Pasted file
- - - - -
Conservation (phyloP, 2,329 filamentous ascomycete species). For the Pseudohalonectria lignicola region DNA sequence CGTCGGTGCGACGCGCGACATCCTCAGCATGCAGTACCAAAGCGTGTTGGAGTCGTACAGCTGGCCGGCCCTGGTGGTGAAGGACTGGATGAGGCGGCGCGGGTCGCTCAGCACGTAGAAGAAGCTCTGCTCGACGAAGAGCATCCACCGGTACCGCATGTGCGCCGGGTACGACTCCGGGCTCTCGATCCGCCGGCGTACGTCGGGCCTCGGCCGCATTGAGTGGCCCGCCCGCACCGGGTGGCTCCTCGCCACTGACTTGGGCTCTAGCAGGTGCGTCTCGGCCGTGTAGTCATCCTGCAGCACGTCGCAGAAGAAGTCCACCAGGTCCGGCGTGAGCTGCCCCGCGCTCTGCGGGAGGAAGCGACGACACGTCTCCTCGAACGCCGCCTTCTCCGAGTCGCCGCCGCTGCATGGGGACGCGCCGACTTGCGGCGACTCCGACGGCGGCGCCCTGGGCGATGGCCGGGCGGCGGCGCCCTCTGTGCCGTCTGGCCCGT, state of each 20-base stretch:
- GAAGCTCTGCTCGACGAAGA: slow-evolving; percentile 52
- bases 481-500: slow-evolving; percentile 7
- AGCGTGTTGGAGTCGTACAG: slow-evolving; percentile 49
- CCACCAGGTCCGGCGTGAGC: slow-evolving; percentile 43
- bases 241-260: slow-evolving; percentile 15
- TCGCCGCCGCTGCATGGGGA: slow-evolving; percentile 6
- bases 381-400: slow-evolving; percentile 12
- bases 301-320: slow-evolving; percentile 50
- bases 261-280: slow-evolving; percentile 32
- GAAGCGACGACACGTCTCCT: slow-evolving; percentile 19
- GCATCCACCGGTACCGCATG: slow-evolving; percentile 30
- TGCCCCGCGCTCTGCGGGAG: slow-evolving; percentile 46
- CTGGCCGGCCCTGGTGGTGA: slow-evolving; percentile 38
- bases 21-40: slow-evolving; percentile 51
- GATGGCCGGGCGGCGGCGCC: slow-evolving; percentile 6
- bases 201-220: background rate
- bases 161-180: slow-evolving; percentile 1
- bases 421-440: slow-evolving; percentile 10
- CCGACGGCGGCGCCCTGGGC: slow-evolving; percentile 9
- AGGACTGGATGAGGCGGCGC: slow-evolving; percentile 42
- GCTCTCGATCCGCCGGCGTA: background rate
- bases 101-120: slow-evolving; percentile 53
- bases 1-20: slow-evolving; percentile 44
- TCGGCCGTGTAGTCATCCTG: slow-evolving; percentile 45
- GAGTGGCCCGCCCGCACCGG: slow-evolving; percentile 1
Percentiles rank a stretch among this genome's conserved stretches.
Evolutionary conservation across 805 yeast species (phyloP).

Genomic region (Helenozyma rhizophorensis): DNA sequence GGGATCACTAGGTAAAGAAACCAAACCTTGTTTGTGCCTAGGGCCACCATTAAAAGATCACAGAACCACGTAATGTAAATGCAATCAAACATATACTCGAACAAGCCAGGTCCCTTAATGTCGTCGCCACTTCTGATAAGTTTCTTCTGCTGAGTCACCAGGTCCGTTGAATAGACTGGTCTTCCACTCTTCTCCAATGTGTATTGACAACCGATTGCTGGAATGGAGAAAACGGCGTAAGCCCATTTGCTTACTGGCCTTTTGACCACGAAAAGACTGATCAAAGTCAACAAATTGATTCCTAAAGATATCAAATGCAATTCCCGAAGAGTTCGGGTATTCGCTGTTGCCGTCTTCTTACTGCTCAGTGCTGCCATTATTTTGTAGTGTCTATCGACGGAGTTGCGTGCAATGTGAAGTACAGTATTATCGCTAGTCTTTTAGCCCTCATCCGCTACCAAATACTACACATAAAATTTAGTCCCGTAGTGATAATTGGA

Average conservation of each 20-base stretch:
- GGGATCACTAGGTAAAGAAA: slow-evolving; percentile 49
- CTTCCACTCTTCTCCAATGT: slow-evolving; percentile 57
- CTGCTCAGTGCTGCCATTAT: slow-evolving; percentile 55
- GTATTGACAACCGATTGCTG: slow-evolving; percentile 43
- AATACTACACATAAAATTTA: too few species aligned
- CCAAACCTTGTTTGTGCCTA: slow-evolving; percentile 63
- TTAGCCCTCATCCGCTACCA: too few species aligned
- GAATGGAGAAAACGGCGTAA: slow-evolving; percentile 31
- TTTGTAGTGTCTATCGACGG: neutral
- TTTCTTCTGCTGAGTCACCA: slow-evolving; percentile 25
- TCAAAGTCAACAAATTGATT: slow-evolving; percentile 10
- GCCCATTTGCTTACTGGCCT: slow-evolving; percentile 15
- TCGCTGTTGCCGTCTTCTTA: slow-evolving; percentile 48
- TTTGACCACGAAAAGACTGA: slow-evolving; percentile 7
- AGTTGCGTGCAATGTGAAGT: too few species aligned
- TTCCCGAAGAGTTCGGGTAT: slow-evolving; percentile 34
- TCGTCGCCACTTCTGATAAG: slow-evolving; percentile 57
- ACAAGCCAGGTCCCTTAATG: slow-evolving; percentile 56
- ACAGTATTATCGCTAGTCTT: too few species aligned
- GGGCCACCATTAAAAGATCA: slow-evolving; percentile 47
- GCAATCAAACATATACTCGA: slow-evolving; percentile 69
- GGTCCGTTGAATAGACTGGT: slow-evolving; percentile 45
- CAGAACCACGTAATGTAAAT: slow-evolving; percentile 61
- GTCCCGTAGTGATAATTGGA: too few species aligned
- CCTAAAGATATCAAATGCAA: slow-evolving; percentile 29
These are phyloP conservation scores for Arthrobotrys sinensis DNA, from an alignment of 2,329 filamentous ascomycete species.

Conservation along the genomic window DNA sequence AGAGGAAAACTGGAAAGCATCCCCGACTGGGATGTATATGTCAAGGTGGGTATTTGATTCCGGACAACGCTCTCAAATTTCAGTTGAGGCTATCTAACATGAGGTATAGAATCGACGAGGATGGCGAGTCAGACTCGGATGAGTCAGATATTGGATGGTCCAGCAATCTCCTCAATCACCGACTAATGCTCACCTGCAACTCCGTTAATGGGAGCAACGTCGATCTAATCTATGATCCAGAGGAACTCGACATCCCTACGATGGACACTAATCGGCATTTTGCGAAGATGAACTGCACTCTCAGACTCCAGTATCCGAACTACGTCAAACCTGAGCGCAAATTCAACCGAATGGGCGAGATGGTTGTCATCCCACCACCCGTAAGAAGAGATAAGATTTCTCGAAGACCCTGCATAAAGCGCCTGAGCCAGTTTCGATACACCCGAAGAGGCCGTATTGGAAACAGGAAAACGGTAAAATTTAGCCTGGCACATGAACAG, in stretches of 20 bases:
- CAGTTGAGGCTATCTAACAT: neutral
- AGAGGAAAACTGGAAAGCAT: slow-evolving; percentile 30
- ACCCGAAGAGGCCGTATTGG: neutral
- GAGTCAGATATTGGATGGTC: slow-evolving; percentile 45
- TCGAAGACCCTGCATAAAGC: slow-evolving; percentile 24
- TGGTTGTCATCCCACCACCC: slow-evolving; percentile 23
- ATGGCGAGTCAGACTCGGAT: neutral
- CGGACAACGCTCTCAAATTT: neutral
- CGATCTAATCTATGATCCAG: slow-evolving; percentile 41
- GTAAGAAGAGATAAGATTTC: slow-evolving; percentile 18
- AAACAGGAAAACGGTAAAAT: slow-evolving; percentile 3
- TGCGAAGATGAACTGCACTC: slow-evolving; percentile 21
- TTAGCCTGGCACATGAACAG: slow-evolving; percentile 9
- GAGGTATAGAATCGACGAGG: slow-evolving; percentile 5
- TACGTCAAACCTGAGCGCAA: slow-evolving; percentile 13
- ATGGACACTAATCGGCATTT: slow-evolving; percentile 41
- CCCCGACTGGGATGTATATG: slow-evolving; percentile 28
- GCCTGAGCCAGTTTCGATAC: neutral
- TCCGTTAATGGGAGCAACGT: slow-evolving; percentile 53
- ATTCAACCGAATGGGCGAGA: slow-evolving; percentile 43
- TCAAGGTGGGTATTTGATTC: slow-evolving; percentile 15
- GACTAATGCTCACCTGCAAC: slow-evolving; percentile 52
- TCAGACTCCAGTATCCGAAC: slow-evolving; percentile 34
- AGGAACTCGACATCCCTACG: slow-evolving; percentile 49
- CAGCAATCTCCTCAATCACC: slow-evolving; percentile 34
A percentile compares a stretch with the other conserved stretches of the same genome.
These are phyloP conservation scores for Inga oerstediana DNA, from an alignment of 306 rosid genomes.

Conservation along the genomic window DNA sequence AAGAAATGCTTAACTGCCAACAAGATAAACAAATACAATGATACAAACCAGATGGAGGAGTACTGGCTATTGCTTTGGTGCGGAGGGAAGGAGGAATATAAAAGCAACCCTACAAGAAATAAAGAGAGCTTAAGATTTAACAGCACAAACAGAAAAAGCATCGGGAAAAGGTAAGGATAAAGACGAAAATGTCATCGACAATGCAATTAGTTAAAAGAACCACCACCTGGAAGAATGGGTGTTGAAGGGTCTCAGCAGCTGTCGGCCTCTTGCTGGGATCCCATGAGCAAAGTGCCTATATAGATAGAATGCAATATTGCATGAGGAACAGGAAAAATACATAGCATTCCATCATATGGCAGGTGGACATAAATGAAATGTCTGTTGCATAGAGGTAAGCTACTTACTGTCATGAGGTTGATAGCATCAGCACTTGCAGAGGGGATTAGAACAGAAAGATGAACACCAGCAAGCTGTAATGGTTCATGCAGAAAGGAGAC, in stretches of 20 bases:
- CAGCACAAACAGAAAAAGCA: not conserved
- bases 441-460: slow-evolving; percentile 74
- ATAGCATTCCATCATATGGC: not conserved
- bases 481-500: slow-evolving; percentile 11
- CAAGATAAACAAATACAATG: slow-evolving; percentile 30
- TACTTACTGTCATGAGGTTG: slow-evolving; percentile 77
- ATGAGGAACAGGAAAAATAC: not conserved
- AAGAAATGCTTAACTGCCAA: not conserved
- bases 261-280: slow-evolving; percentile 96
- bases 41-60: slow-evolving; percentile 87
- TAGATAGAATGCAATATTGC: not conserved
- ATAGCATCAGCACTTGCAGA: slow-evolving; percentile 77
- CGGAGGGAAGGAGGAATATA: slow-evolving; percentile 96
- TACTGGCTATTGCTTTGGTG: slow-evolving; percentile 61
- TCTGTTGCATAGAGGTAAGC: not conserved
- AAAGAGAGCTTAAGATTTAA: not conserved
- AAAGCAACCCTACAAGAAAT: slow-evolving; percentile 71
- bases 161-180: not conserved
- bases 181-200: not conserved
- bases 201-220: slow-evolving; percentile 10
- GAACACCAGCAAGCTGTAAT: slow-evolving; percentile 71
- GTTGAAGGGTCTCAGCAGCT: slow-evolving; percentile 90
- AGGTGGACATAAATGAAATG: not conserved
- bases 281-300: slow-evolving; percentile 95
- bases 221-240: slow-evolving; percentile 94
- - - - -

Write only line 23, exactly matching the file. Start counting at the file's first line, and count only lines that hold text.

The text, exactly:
- bases 101-120: slow-evolving; percentile 53